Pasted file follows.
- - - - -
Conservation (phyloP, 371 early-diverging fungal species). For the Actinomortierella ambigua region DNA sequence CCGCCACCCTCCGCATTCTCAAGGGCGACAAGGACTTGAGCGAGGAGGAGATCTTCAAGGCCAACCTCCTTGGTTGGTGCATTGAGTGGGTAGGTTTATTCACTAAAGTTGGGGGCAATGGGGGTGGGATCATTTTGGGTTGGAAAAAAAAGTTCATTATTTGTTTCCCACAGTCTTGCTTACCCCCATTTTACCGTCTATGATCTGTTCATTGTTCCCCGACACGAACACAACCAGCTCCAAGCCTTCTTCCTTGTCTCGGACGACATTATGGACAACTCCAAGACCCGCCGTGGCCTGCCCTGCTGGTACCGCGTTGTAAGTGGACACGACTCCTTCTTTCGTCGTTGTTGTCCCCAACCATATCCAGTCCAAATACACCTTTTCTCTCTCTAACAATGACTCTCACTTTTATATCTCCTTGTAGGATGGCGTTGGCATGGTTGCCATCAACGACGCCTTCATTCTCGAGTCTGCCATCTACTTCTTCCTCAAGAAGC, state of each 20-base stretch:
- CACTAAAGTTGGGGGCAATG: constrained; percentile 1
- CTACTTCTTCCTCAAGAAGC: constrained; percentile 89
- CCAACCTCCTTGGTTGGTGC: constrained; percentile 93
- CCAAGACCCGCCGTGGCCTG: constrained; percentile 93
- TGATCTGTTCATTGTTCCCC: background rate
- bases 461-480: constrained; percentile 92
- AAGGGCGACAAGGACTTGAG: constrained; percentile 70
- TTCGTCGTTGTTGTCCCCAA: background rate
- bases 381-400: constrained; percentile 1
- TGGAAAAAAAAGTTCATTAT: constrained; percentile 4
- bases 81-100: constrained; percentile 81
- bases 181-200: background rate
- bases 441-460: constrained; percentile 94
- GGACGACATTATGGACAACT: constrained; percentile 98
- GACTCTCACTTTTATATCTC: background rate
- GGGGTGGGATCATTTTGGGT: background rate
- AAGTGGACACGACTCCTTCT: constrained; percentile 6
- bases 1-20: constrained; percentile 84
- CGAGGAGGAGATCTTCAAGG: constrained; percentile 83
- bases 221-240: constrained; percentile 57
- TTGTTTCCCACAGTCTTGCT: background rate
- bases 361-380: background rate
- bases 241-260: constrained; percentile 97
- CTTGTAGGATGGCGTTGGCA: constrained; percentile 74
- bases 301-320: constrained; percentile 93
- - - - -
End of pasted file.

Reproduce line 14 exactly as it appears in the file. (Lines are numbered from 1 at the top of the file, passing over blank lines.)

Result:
- bases 441-460: constrained; percentile 94